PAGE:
posted by jonmc at 11:19 AM on September 13, 2002

*sings* What about the voice of Geddy Lee? How did it get so high? I wonder if he speaks like an ordinary guy?

jonmc: May I just say that some of those bands that you just mentioned aren't "prog-rock" or "art-rock", they're kraut-rock... ;)
posted by soundofsuburbia at 11:25 AM on September 13, 2002

"What about the voice of Geddy Lee? How did it get so high?"

I have it on good authority that it's the echo in that prodigious honker of his. When he's not singing, he rents it out as a car park.

Yeah, I know. Try the veal.
posted by mr_crash_davis at 12:54 PM on September 13, 2002

Two nits:

soundofsuburbia: You must have never heard the McKenzie Brothers' classic "Take Off", in which as part of the studio banter it is apparent that Geddy Lee has a normal, if Canadian, speaking voice.

jonmc: Donald Duck clearly doesn't have nuts; if he did, don't you think he'd have been wearing pants all this time?
posted by yhbc at 1:01 PM on September 13, 2002

Um, Styx happened before (and also after) punk rock. Their first hit song "Lady" was in the early 1970s.... Their last hit song was "Show Me The Way" in 1991. I'd say a 20 year run is pretty good.
posted by Ben Grimm at 1:32 PM on September 13, 2002

yhbc: The lyrics I was singing are from the song "Stereo", by Pavement. After those lines they continue: "I know him and he does!/and you're my fact-checkin' cuz". So although I've never heard the man speak, I suppose I knew. In a way. Or something.

I wonder if you can find "Take Off" on Soulseek?
posted by soundofsuburbia at 3:10 PM on September 13, 2002

Historically they are one of the best bands of the 20th century. The Beatles. The Who. Pink Floyd. Def Leppard. The Doors. And The Stones. In some cases I don't even like all the ones on that list, but I have to admit objectively that they matter on a historic level.

Do The Stones matter today? Not from an objective point of view, but there are some out there for whom the Stones will always matter. If the Smithsonian can, it will have Mick Jagger's lips bronzed when he dies, and forever leave them on display for generations to come to marvel at.
posted by ZachsMind at 3:18 PM on September 13, 2002

excuse me ? def leppard ?

def leppard? def leppard ? def leppard ? def leppard?

def leppard? def leppard? def leppard? def leppard?

def leppard ?

did you just say - def leppard ?

sorry am a bit sidetracked here,

when keith richards gets sober , the stones will be playing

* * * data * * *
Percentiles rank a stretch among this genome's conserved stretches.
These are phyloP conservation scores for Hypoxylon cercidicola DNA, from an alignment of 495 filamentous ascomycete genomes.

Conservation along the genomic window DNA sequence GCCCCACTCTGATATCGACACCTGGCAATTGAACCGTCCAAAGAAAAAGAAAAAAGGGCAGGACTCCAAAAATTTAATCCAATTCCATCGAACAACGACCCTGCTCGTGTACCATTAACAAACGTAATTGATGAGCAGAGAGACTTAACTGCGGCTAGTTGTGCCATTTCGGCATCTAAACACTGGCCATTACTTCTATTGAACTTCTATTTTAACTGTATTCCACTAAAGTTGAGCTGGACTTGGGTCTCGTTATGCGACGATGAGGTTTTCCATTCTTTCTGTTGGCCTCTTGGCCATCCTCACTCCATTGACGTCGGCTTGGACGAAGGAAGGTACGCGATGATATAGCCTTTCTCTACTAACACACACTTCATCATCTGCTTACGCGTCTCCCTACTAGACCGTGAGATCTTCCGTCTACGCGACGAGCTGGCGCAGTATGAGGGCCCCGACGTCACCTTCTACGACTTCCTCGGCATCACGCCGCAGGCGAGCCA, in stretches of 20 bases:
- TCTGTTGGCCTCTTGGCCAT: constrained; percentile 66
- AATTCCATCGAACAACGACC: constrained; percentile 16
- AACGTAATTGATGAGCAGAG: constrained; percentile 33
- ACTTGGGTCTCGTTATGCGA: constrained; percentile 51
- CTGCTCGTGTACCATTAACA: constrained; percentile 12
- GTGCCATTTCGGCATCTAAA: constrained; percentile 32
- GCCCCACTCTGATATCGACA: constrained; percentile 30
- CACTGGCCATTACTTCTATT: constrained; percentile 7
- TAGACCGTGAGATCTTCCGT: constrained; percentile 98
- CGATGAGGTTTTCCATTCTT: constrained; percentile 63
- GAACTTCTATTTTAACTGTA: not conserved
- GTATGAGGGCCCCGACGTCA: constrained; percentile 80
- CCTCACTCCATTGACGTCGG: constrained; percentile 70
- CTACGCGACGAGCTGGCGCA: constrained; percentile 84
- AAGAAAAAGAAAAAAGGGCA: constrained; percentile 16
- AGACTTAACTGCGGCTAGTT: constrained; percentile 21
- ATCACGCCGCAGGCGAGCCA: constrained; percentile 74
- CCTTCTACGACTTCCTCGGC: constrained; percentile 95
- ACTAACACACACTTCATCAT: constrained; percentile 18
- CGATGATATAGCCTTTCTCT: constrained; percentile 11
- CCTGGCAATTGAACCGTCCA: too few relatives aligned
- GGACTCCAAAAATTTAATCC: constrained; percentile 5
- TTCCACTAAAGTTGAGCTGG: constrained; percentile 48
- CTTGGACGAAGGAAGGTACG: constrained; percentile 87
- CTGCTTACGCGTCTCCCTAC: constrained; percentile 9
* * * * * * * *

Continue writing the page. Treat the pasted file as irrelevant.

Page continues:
in empty toilets.
posted by sgt.serenity at 3:51 PM on September 13, 2002

and when daniel o donnell takes up high octane drug abuse, he will be bigger than elvis.
posted by sgt.serenity at 3:52 PM on September 13, 2002

There are people who give Def Leppard their due. I personally never was much of a fan, but When The Walls Came Tumbling Down and Rock of Ages have their place in the footnotes of contemporary rock history.

Come to think of it, The Sex Pistols, The Eagles, The Crickets, early Black Sabbath, The Grateful Dead & even The Beach Boys all deserve to be mentioned too. They're all simultaneously milemarkers and tombstones to what made rock what it was.

"Peace, peace! he is not dead, he doth not sleep—
He hath awakened from the dream of life—
‘Tis we, who lost in stormy visions, keep
With phantoms an unprofitable strife."

- Percy Shelley
[quoted by Jagger on the death of Brian Jones]

If you MAKE me whittle it down to three, I'd say The Beatles, The Who & The Stones, but the history of rock & roll from cradle to grave really deserves its own collegiate level textbook. There's a lot of ground to cover. Rock & Roll died somewhere along the way but it has a lot of bastard children. Acid. Alternative. Progressive. Punk. Soft. Pop. The list goes on.

"It's all right letting yourself go, as long as you can get yourself back." - Mick Jagger

The Big Three typify the apex of rock & roll and also were the birthwives of many of its descendants. Some say rock & roll died with Elvis, but I say it died with John Lennon. This is an argument that will forever be contested. Some say true rock & roll still lives, but it's very rare nowadays when I am tempted to believe that.

"People have this obsession. They want you to be like you were in 1969. They want you to, because otherwise their youth goes with you.... It’s very selfish, but it’s understandable." - Mick Jagger 1993

Today's Rolling Stones are zeitgeists. Zombie spirits that produce before today's live audiences only a fraction shadow of their former selves. It's rather sad actually, but though they've lost the battle with time, at least they haven't given up the ghost. That is commendable, though it's also like watching carcasses rot.

"I don't want to be playing Satisfaction when I'm 40." - Mick Jagger.

Recently, he's changed his tune so to speak. *smirk*
posted by ZachsMind at 5:16 PM on September 13, 2002

Zach, no offense, man but were you just randomly looking at your CD rack to pick your "milemarkers?" I'm not saying that any of the bands mentioned are bad, but the Eagles and Def Leppard in the same breath with the Pistols and the Beach Boys(no "even" about it, among the most innovative ever).

Not to mention, where's the whole first generation of rock-and-roll:Chuck Berry,James Brown,Ray Charles,Sam Cooke,Fats Domino,Everly Brothers,Buddy Holly,Jerry Lee Lewis,Elvis Presley,Little Richard, Ricky Nelson, Roy Orbison, Bo Diddley et al....

Ultimate Irony: I don't thing I see a single black artist on your list. Who do you think "what made rock what it was" as you put it? The wellspring of rock and roll comes directly from the collision of black and white popular music, my freind. that's the spark that ignited the whole conflagration.

Also, what's with the tombstone talk? Reports of rocks death are greatly exaggerated. Not only is there now, and always has been, great rock music being created, there's also the entire genre of hip-hop, which make no mistake is rock and roll.